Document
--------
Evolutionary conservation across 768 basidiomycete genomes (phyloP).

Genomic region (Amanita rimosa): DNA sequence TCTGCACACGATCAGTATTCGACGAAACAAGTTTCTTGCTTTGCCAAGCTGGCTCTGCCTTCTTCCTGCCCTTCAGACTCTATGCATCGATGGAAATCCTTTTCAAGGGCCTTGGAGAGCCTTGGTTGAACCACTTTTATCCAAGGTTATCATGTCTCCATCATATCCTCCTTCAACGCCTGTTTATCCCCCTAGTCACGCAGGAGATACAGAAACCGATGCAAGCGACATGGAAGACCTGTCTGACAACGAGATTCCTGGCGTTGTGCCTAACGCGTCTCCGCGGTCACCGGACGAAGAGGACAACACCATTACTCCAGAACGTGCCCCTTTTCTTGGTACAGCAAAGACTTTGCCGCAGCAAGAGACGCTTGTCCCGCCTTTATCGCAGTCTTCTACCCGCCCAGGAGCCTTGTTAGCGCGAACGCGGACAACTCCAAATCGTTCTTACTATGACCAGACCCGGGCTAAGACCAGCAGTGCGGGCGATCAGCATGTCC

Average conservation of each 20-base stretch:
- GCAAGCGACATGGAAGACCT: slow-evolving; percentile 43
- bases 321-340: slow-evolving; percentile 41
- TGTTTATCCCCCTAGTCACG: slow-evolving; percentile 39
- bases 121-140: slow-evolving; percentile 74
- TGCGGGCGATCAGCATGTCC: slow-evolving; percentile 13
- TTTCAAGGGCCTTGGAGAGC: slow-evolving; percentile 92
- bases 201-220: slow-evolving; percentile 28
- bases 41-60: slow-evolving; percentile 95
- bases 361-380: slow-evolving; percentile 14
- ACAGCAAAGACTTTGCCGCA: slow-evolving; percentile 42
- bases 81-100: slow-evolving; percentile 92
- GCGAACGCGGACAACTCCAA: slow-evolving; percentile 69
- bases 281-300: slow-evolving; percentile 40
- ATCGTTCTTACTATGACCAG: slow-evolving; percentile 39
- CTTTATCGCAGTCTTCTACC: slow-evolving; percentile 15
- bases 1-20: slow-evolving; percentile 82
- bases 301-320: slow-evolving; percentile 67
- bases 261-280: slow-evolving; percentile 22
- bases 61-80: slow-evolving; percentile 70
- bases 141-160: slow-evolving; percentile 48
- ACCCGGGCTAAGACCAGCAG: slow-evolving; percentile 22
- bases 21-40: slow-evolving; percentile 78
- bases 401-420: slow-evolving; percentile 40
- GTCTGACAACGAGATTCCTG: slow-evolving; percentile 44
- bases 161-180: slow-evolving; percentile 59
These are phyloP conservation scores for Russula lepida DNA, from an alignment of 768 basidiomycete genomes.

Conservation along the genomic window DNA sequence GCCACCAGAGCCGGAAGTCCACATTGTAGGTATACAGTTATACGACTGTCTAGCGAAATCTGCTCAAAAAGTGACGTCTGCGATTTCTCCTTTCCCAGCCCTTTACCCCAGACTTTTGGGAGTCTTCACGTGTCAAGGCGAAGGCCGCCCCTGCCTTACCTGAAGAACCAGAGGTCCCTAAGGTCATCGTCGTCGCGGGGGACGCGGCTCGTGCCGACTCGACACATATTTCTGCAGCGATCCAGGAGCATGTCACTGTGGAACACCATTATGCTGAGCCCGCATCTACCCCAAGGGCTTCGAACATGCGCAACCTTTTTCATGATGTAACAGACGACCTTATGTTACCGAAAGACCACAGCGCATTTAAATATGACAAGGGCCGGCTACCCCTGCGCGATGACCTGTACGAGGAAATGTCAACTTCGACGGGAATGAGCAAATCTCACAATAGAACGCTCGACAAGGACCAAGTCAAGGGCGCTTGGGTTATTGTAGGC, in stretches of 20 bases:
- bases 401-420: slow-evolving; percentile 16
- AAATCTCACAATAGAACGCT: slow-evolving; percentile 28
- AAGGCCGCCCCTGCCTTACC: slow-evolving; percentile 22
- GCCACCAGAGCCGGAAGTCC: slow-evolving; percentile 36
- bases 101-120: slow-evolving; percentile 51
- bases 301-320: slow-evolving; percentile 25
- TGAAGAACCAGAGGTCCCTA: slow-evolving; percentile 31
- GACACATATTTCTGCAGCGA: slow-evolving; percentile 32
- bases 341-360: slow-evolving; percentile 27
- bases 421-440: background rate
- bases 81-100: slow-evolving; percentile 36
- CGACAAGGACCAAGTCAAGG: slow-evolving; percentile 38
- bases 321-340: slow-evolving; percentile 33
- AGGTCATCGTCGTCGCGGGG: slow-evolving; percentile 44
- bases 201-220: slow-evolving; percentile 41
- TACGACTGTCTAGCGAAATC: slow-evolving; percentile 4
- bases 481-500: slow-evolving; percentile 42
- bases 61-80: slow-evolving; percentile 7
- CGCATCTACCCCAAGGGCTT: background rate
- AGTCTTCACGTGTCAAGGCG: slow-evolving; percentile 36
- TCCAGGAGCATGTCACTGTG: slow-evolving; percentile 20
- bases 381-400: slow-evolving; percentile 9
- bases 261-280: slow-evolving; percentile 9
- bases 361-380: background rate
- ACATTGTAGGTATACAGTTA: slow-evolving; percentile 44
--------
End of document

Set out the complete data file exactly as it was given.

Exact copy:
Evolutionary conservation across 768 basidiomycete genomes (phyloP).

Genomic region (Amanita rimosa): DNA sequence TCTGCACACGATCAGTATTCGACGAAACAAGTTTCTTGCTTTGCCAAGCTGGCTCTGCCTTCTTCCTGCCCTTCAGACTCTATGCATCGATGGAAATCCTTTTCAAGGGCCTTGGAGAGCCTTGGTTGAACCACTTTTATCCAAGGTTATCATGTCTCCATCATATCCTCCTTCAACGCCTGTTTATCCCCCTAGTCACGCAGGAGATACAGAAACCGATGCAAGCGACATGGAAGACCTGTCTGACAACGAGATTCCTGGCGTTGTGCCTAACGCGTCTCCGCGGTCACCGGACGAAGAGGACAACACCATTACTCCAGAACGTGCCCCTTTTCTTGGTACAGCAAAGACTTTGCCGCAGCAAGAGACGCTTGTCCCGCCTTTATCGCAGTCTTCTACCCGCCCAGGAGCCTTGTTAGCGCGAACGCGGACAACTCCAAATCGTTCTTACTATGACCAGACCCGGGCTAAGACCAGCAGTGCGGGCGATCAGCATGTCC

Average conservation of each 20-base stretch:
- GCAAGCGACATGGAAGACCT: slow-evolving; percentile 43
- bases 321-340: slow-evolving; percentile 41
- TGTTTATCCCCCTAGTCACG: slow-evolving; percentile 39
- bases 121-140: slow-evolving; percentile 74
- TGCGGGCGATCAGCATGTCC: slow-evolving; percentile 13
- TTTCAAGGGCCTTGGAGAGC: slow-evolving; percentile 92
- bases 201-220: slow-evolving; percentile 28
- bases 41-60: slow-evolving; percentile 95
- bases 361-380: slow-evolving; percentile 14
- ACAGCAAAGACTTTGCCGCA: slow-evolving; percentile 42
- bases 81-100: slow-evolving; percentile 92
- GCGAACGCGGACAACTCCAA: slow-evolving; percentile 69
- bases 281-300: slow-evolving; percentile 40
- ATCGTTCTTACTATGACCAG: slow-evolving; percentile 39
- CTTTATCGCAGTCTTCTACC: slow-evolving; percentile 15
- bases 1-20: slow-evolving; percentile 82
- bases 301-320: slow-evolving; percentile 67
- bases 261-280: slow-evolving; percentile 22
- bases 61-80: slow-evolving; percentile 70
- bases 141-160: slow-evolving; percentile 48
- ACCCGGGCTAAGACCAGCAG: slow-evolving; percentile 22
- bases 21-40: slow-evolving; percentile 78
- bases 401-420: slow-evolving; percentile 40
- GTCTGACAACGAGATTCCTG: slow-evolving; percentile 44
- bases 161-180: slow-evolving; percentile 59
These are phyloP conservation scores for Russula lepida DNA, from an alignment of 768 basidiomycete genomes.

Conservation along the genomic window DNA sequence GCCACCAGAGCCGGAAGTCCACATTGTAGGTATACAGTTATACGACTGTCTAGCGAAATCTGCTCAAAAAGTGACGTCTGCGATTTCTCCTTTCCCAGCCCTTTACCCCAGACTTTTGGGAGTCTTCACGTGTCAAGGCGAAGGCCGCCCCTGCCTTACCTGAAGAACCAGAGGTCCCTAAGGTCATCGTCGTCGCGGGGGACGCGGCTCGTGCCGACTCGACACATATTTCTGCAGCGATCCAGGAGCATGTCACTGTGGAACACCATTATGCTGAGCCCGCATCTACCCCAAGGGCTTCGAACATGCGCAACCTTTTTCATGATGTAACAGACGACCTTATGTTACCGAAAGACCACAGCGCATTTAAATATGACAAGGGCCGGCTACCCCTGCGCGATGACCTGTACGAGGAAATGTCAACTTCGACGGGAATGAGCAAATCTCACAATAGAACGCTCGACAAGGACCAAGTCAAGGGCGCTTGGGTTATTGTAGGC, in stretches of 20 bases:
- bases 401-420: slow-evolving; percentile 16
- AAATCTCACAATAGAACGCT: slow-evolving; percentile 28
- AAGGCCGCCCCTGCCTTACC: slow-evolving; percentile 22
- GCCACCAGAGCCGGAAGTCC: slow-evolving; percentile 36
- bases 101-120: slow-evolving; percentile 51
- bases 301-320: slow-evolving; percentile 25
- TGAAGAACCAGAGGTCCCTA: slow-evolving; percentile 31
- GACACATATTTCTGCAGCGA: slow-evolving; percentile 32
- bases 341-360: slow-evolving; percentile 27
- bases 421-440: background rate
- bases 81-100: slow-evolving; percentile 36
- CGACAAGGACCAAGTCAAGG: slow-evolving; percentile 38
- bases 321-340: slow-evolving; percentile 33
- AGGTCATCGTCGTCGCGGGG: slow-evolving; percentile 44
- bases 201-220: slow-evolving; percentile 41
- TACGACTGTCTAGCGAAATC: slow-evolving; percentile 4
- bases 481-500: slow-evolving; percentile 42
- bases 61-80: slow-evolving; percentile 7
- CGCATCTACCCCAAGGGCTT: background rate
- AGTCTTCACGTGTCAAGGCG: slow-evolving; percentile 36
- TCCAGGAGCATGTCACTGTG: slow-evolving; percentile 20
- bases 381-400: slow-evolving; percentile 9
- bases 261-280: slow-evolving; percentile 9
- bases 361-380: background rate
- ACATTGTAGGTATACAGTTA: slow-evolving; percentile 44